This means participants most likely used their imagination to picture the physical appearance of each fictitious person. This is particularly problematic as it can generate answers inspired by unrealistic ideals or past romantic experiences. After all, selecting romantic partners based on photos and self-reported behavioural descriptions is mirrored in real-life scenarios (e.g., Tinder, Hinge, Feeld).
The remaining studies used physical images in addition to their behavioural descriptors. Most of these studies, however, did not rate the physical attractiveness of the faces prior to the experiment. This means there is no way of knowing how much physical attractiveness influenced the selection of a hypothetical person—we cannot know whether it is the face, behaviour, or both, that is being rated.
This is especially important because evidence suggests physical attractiveness is the most important variable in STRs. Therefore, it is likely that such a selection is made predominantly by how physically attractive someone is, while the behavioural component is ignored. To potentially control for this, all of the images/hypothetical persons would need to be rated similarly (e.g., all representing medium attractiveness), ideally by independent observers.
To be clear, the authors of the mentioned studies above have all acknowledged these limitations. Most of these methodological issues simply reflect how difficult this concept is to measure quantitatively.
In our recent work, which has not yet been published, we wanted to control for high physical attractiveness while also still including a physical attractiveness stimulus. We adopted a behavioural task too—where participants rate the attractiveness of hypothetical individuals on a 5-point Likert scale for both STR and LTR. We developed and refined descriptions of behaviour based on a DT measurement and attached an image of a face to each “person.”
The faces were taken from a face lab that consists of hundreds of faces whose attractiveness has been rated by multiple independent raters. The faces we selected were all of medium attractiveness based on the ratings. A total of 9 hypothetical persons were introduced in this paradigm—low, medium, and high levels of narcissism, Machiavellianism, and psychopathy. The sex of the hypothetical persons was determined by the sexual orientation each participant reported.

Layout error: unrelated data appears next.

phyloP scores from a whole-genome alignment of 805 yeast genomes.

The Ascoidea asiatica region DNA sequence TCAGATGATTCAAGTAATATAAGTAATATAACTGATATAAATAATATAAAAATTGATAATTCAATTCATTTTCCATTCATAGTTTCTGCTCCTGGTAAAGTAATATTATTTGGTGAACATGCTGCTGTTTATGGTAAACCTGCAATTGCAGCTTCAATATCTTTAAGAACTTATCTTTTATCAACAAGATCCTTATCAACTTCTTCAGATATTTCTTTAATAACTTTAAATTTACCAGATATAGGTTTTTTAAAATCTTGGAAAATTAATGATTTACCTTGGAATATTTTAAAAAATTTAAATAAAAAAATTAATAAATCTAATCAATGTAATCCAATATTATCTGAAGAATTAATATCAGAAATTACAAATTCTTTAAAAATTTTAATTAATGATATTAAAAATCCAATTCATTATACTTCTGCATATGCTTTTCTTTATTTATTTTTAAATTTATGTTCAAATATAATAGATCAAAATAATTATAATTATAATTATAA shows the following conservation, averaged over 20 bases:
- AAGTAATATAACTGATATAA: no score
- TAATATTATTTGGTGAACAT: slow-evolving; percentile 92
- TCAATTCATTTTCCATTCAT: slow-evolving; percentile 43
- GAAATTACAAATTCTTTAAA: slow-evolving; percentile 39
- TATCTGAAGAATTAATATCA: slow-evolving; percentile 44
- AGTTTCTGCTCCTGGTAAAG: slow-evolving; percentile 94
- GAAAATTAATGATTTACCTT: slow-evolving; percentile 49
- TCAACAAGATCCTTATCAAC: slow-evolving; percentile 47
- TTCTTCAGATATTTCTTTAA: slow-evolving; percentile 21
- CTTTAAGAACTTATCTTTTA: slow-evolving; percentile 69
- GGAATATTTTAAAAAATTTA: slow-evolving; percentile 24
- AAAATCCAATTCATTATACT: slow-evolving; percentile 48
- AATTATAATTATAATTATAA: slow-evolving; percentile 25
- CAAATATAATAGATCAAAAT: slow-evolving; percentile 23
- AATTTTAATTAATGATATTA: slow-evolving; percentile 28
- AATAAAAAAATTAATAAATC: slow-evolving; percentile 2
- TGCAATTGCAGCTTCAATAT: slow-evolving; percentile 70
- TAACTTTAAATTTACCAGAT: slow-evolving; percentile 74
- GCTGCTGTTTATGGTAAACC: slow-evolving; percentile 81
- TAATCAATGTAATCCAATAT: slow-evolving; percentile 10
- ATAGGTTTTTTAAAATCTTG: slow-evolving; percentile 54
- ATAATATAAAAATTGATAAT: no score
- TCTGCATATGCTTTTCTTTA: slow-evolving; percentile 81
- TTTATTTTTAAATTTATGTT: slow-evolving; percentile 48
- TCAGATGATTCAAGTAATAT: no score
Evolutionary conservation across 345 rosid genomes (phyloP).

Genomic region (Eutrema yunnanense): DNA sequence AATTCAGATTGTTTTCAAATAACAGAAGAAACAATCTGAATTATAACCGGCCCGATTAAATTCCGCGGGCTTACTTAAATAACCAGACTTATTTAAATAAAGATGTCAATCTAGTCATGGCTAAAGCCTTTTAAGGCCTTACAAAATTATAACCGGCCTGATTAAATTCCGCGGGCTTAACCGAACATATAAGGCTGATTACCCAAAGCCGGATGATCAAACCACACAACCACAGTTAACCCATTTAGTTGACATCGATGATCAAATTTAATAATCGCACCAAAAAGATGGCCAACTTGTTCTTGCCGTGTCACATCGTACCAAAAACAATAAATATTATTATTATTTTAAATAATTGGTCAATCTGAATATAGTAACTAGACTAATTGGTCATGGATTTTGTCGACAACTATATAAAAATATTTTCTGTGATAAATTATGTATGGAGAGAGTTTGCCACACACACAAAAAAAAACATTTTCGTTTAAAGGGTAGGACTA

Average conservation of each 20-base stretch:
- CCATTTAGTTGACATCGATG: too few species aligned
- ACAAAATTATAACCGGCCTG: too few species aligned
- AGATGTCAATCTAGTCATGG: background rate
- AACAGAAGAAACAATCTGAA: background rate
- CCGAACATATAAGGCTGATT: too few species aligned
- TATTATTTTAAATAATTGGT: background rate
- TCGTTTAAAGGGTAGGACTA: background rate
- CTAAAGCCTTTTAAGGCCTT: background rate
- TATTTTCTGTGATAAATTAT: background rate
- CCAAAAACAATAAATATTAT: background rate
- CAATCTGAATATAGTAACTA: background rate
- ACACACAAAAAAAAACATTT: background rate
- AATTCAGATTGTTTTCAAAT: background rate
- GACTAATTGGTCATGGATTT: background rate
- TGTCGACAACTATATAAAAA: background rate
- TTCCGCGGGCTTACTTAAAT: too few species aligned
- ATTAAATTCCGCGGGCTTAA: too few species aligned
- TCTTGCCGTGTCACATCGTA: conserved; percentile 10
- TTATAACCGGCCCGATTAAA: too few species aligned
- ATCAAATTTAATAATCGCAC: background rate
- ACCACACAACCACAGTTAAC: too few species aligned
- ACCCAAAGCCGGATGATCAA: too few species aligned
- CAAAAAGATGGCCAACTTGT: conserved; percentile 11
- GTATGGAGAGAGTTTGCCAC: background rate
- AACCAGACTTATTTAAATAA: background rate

In the study, the composition between face and description of behaviour was randomized; meaning each participant saw a different face for a given DT trait level. This was done to clearly distinguish whether the ratings reflect the face, the behaviour, or both. Multiple mixed effects models were run to evaluate how attractiveness is affected by the level of DT and the respective sexual preferences of participants.
The low level of each Dark Triad (DT) trait was consistently perceived as the most attractive, both in the context of STR and LTR. Notably, our study is the first to show that low-level DT traits (i.e., absence of DT) are most preferred for STRs.
Previous studies have claimed that there are people who find DT personalities attractive—that is, when the participants are using their imagination to picture such a person or when they are looking at someone who has a DT personality who is also physically attractive. However, our work suggests that when physical attractiveness is controlled for, a DT personality is not attractive at all. While those with a female preference (mostly men) were less selective than those with a male preference (mostly women), both groups preferred the hypothetical person who displays no DT behaviours over the medium and high-level person, regardless of the relationship type.
This leads to multiple questions: Are people attracted to actual DT people, or are they mostly just attracted to physically attractive people? Going back to the UK survey mentioned above, confidence, passion, and charm are not exclusive to DT people—you can certainly possess all those qualities without scoring high on a DT measurement. On the other hand, it could be that attractiveness promotes DT behaviours in some people, which can explain the link between the two found in previous studies.
Theoretically, it could also be that people find physically attractive DT people more attractive compared to physically attractive non-DT people. However, no studies to our knowledge have shown this, which highlights that we do not know enough to make definitive scientific conclusions.
As researchers continue to explore this topic, it is essential to approach it with caution and resist the temptation to make broad generalizations based on limited and inconsistent findings. Forget the notion of "bad boys finishing first"; when it comes to understanding human behaviour, it's time to ensure that psychologists don’t finish last.